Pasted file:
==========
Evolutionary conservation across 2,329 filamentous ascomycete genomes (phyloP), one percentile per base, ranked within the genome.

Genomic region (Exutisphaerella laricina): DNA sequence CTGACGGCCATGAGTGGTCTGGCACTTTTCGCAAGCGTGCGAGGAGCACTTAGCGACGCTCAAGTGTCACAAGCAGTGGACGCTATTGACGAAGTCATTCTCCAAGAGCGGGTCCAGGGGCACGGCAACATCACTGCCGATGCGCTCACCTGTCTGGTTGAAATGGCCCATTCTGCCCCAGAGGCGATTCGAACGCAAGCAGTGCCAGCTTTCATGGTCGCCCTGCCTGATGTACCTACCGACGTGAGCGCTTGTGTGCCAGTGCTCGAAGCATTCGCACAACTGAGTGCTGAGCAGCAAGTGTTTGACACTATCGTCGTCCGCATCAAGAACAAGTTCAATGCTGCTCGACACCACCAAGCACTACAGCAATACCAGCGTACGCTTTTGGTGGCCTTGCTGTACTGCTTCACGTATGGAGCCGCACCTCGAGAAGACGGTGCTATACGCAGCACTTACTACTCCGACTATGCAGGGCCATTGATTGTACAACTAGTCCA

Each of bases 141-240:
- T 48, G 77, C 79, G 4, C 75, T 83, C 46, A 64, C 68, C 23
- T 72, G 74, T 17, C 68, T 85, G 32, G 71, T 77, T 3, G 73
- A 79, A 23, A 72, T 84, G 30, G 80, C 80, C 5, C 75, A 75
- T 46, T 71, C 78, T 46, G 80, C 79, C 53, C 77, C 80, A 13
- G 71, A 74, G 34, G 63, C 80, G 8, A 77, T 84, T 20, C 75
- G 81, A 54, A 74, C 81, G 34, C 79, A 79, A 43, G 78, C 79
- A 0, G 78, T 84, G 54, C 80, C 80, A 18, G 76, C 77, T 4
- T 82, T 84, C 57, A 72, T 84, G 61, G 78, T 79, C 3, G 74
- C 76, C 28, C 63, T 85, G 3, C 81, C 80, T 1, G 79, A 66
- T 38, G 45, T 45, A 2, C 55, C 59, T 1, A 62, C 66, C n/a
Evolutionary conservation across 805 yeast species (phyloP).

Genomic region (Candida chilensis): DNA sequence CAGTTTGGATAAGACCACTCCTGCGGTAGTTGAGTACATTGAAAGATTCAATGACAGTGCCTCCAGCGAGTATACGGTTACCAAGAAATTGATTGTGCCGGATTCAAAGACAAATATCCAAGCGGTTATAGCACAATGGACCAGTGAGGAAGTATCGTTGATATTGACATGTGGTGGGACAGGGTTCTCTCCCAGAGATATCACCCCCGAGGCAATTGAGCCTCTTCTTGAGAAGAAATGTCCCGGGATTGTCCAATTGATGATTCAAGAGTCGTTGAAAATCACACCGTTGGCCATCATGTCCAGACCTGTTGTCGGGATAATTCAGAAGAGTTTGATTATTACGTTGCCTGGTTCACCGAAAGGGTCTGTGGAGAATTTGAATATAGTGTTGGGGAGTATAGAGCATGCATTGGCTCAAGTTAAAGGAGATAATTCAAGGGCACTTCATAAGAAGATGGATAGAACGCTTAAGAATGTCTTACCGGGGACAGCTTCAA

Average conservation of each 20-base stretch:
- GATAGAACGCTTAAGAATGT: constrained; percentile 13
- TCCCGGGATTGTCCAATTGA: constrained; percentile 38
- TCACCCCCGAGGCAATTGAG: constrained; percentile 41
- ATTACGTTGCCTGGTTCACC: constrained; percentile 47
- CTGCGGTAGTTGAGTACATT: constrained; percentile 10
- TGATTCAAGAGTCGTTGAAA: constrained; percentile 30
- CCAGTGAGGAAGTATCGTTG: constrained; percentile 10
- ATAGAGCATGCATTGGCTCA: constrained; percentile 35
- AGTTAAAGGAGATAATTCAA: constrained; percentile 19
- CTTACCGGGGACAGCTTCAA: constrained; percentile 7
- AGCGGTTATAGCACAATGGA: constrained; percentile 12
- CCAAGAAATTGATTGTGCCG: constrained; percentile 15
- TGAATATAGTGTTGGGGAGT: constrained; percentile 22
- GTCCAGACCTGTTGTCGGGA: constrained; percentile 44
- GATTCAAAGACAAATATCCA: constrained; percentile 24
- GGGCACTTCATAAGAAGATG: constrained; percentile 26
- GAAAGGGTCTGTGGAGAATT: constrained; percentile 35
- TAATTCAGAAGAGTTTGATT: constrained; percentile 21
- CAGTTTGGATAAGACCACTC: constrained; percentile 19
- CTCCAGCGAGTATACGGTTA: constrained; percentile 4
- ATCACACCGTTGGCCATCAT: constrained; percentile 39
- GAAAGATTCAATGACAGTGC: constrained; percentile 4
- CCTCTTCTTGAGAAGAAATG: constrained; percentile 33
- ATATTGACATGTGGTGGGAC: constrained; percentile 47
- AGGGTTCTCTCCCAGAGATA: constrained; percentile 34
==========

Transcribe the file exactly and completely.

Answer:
Evolutionary conservation across 2,329 filamentous ascomycete genomes (phyloP), one percentile per base, ranked within the genome.

Genomic region (Exutisphaerella laricina): DNA sequence CTGACGGCCATGAGTGGTCTGGCACTTTTCGCAAGCGTGCGAGGAGCACTTAGCGACGCTCAAGTGTCACAAGCAGTGGACGCTATTGACGAAGTCATTCTCCAAGAGCGGGTCCAGGGGCACGGCAACATCACTGCCGATGCGCTCACCTGTCTGGTTGAAATGGCCCATTCTGCCCCAGAGGCGATTCGAACGCAAGCAGTGCCAGCTTTCATGGTCGCCCTGCCTGATGTACCTACCGACGTGAGCGCTTGTGTGCCAGTGCTCGAAGCATTCGCACAACTGAGTGCTGAGCAGCAAGTGTTTGACACTATCGTCGTCCGCATCAAGAACAAGTTCAATGCTGCTCGACACCACCAAGCACTACAGCAATACCAGCGTACGCTTTTGGTGGCCTTGCTGTACTGCTTCACGTATGGAGCCGCACCTCGAGAAGACGGTGCTATACGCAGCACTTACTACTCCGACTATGCAGGGCCATTGATTGTACAACTAGTCCA

Each of bases 141-240:
- T 48, G 77, C 79, G 4, C 75, T 83, C 46, A 64, C 68, C 23
- T 72, G 74, T 17, C 68, T 85, G 32, G 71, T 77, T 3, G 73
- A 79, A 23, A 72, T 84, G 30, G 80, C 80, C 5, C 75, A 75
- T 46, T 71, C 78, T 46, G 80, C 79, C 53, C 77, C 80, A 13
- G 71, A 74, G 34, G 63, C 80, G 8, A 77, T 84, T 20, C 75
- G 81, A 54, A 74, C 81, G 34, C 79, A 79, A 43, G 78, C 79
- A 0, G 78, T 84, G 54, C 80, C 80, A 18, G 76, C 77, T 4
- T 82, T 84, C 57, A 72, T 84, G 61, G 78, T 79, C 3, G 74
- C 76, C 28, C 63, T 85, G 3, C 81, C 80, T 1, G 79, A 66
- T 38, G 45, T 45, A 2, C 55, C 59, T 1, A 62, C 66, C n/a
Evolutionary conservation across 805 yeast species (phyloP).

Genomic region (Candida chilensis): DNA sequence CAGTTTGGATAAGACCACTCCTGCGGTAGTTGAGTACATTGAAAGATTCAATGACAGTGCCTCCAGCGAGTATACGGTTACCAAGAAATTGATTGTGCCGGATTCAAAGACAAATATCCAAGCGGTTATAGCACAATGGACCAGTGAGGAAGTATCGTTGATATTGACATGTGGTGGGACAGGGTTCTCTCCCAGAGATATCACCCCCGAGGCAATTGAGCCTCTTCTTGAGAAGAAATGTCCCGGGATTGTCCAATTGATGATTCAAGAGTCGTTGAAAATCACACCGTTGGCCATCATGTCCAGACCTGTTGTCGGGATAATTCAGAAGAGTTTGATTATTACGTTGCCTGGTTCACCGAAAGGGTCTGTGGAGAATTTGAATATAGTGTTGGGGAGTATAGAGCATGCATTGGCTCAAGTTAAAGGAGATAATTCAAGGGCACTTCATAAGAAGATGGATAGAACGCTTAAGAATGTCTTACCGGGGACAGCTTCAA

Average conservation of each 20-base stretch:
- GATAGAACGCTTAAGAATGT: constrained; percentile 13
- TCCCGGGATTGTCCAATTGA: constrained; percentile 38
- TCACCCCCGAGGCAATTGAG: constrained; percentile 41
- ATTACGTTGCCTGGTTCACC: constrained; percentile 47
- CTGCGGTAGTTGAGTACATT: constrained; percentile 10
- TGATTCAAGAGTCGTTGAAA: constrained; percentile 30
- CCAGTGAGGAAGTATCGTTG: constrained; percentile 10
- ATAGAGCATGCATTGGCTCA: constrained; percentile 35
- AGTTAAAGGAGATAATTCAA: constrained; percentile 19
- CTTACCGGGGACAGCTTCAA: constrained; percentile 7
- AGCGGTTATAGCACAATGGA: constrained; percentile 12
- CCAAGAAATTGATTGTGCCG: constrained; percentile 15
- TGAATATAGTGTTGGGGAGT: constrained; percentile 22
- GTCCAGACCTGTTGTCGGGA: constrained; percentile 44
- GATTCAAAGACAAATATCCA: constrained; percentile 24
- GGGCACTTCATAAGAAGATG: constrained; percentile 26
- GAAAGGGTCTGTGGAGAATT: constrained; percentile 35
- TAATTCAGAAGAGTTTGATT: constrained; percentile 21
- CAGTTTGGATAAGACCACTC: constrained; percentile 19
- CTCCAGCGAGTATACGGTTA: constrained; percentile 4
- ATCACACCGTTGGCCATCAT: constrained; percentile 39
- GAAAGATTCAATGACAGTGC: constrained; percentile 4
- CCTCTTCTTGAGAAGAAATG: constrained; percentile 33
- ATATTGACATGTGGTGGGAC: constrained; percentile 47
- AGGGTTCTCTCCCAGAGATA: constrained; percentile 34